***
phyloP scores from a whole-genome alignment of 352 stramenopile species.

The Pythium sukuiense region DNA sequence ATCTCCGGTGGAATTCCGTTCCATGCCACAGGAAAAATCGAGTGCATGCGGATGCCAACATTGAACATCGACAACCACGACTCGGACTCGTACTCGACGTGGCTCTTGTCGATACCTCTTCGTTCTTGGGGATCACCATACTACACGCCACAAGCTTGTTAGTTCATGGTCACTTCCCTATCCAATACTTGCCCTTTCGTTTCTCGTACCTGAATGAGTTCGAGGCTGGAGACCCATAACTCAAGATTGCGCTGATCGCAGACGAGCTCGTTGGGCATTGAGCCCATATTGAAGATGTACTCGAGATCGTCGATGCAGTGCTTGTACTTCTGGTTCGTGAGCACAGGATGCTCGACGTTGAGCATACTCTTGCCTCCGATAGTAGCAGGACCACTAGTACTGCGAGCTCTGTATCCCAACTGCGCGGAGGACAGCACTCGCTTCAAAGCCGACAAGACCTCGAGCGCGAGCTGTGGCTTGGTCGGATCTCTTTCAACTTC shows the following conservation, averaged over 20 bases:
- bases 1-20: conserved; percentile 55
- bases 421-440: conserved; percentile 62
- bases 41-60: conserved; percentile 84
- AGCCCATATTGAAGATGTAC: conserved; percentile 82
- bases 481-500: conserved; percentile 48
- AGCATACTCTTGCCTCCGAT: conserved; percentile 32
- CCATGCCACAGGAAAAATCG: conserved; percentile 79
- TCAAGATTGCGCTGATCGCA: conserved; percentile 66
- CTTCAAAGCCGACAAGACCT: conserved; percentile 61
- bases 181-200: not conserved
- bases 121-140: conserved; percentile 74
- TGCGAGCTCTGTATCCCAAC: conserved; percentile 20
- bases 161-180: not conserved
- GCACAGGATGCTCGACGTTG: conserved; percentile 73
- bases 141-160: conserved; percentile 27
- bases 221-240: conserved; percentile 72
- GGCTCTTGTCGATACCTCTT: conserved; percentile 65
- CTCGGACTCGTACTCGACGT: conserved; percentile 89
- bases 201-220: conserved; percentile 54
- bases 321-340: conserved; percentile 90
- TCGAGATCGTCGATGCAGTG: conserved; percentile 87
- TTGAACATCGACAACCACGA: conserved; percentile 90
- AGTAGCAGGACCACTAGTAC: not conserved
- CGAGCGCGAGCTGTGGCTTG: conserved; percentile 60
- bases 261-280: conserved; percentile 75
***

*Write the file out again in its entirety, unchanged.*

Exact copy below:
phyloP scores from a whole-genome alignment of 352 stramenopile species.

The Pythium sukuiense region DNA sequence ATCTCCGGTGGAATTCCGTTCCATGCCACAGGAAAAATCGAGTGCATGCGGATGCCAACATTGAACATCGACAACCACGACTCGGACTCGTACTCGACGTGGCTCTTGTCGATACCTCTTCGTTCTTGGGGATCACCATACTACACGCCACAAGCTTGTTAGTTCATGGTCACTTCCCTATCCAATACTTGCCCTTTCGTTTCTCGTACCTGAATGAGTTCGAGGCTGGAGACCCATAACTCAAGATTGCGCTGATCGCAGACGAGCTCGTTGGGCATTGAGCCCATATTGAAGATGTACTCGAGATCGTCGATGCAGTGCTTGTACTTCTGGTTCGTGAGCACAGGATGCTCGACGTTGAGCATACTCTTGCCTCCGATAGTAGCAGGACCACTAGTACTGCGAGCTCTGTATCCCAACTGCGCGGAGGACAGCACTCGCTTCAAAGCCGACAAGACCTCGAGCGCGAGCTGTGGCTTGGTCGGATCTCTTTCAACTTC shows the following conservation, averaged over 20 bases:
- bases 1-20: conserved; percentile 55
- bases 421-440: conserved; percentile 62
- bases 41-60: conserved; percentile 84
- AGCCCATATTGAAGATGTAC: conserved; percentile 82
- bases 481-500: conserved; percentile 48
- AGCATACTCTTGCCTCCGAT: conserved; percentile 32
- CCATGCCACAGGAAAAATCG: conserved; percentile 79
- TCAAGATTGCGCTGATCGCA: conserved; percentile 66
- CTTCAAAGCCGACAAGACCT: conserved; percentile 61
- bases 181-200: not conserved
- bases 121-140: conserved; percentile 74
- TGCGAGCTCTGTATCCCAAC: conserved; percentile 20
- bases 161-180: not conserved
- GCACAGGATGCTCGACGTTG: conserved; percentile 73
- bases 141-160: conserved; percentile 27
- bases 221-240: conserved; percentile 72
- GGCTCTTGTCGATACCTCTT: conserved; percentile 65
- CTCGGACTCGTACTCGACGT: conserved; percentile 89
- bases 201-220: conserved; percentile 54
- bases 321-340: conserved; percentile 90
- TCGAGATCGTCGATGCAGTG: conserved; percentile 87
- TTGAACATCGACAACCACGA: conserved; percentile 90
- AGTAGCAGGACCACTAGTAC: not conserved
- CGAGCGCGAGCTGTGGCTTG: conserved; percentile 60
- bases 261-280: conserved; percentile 75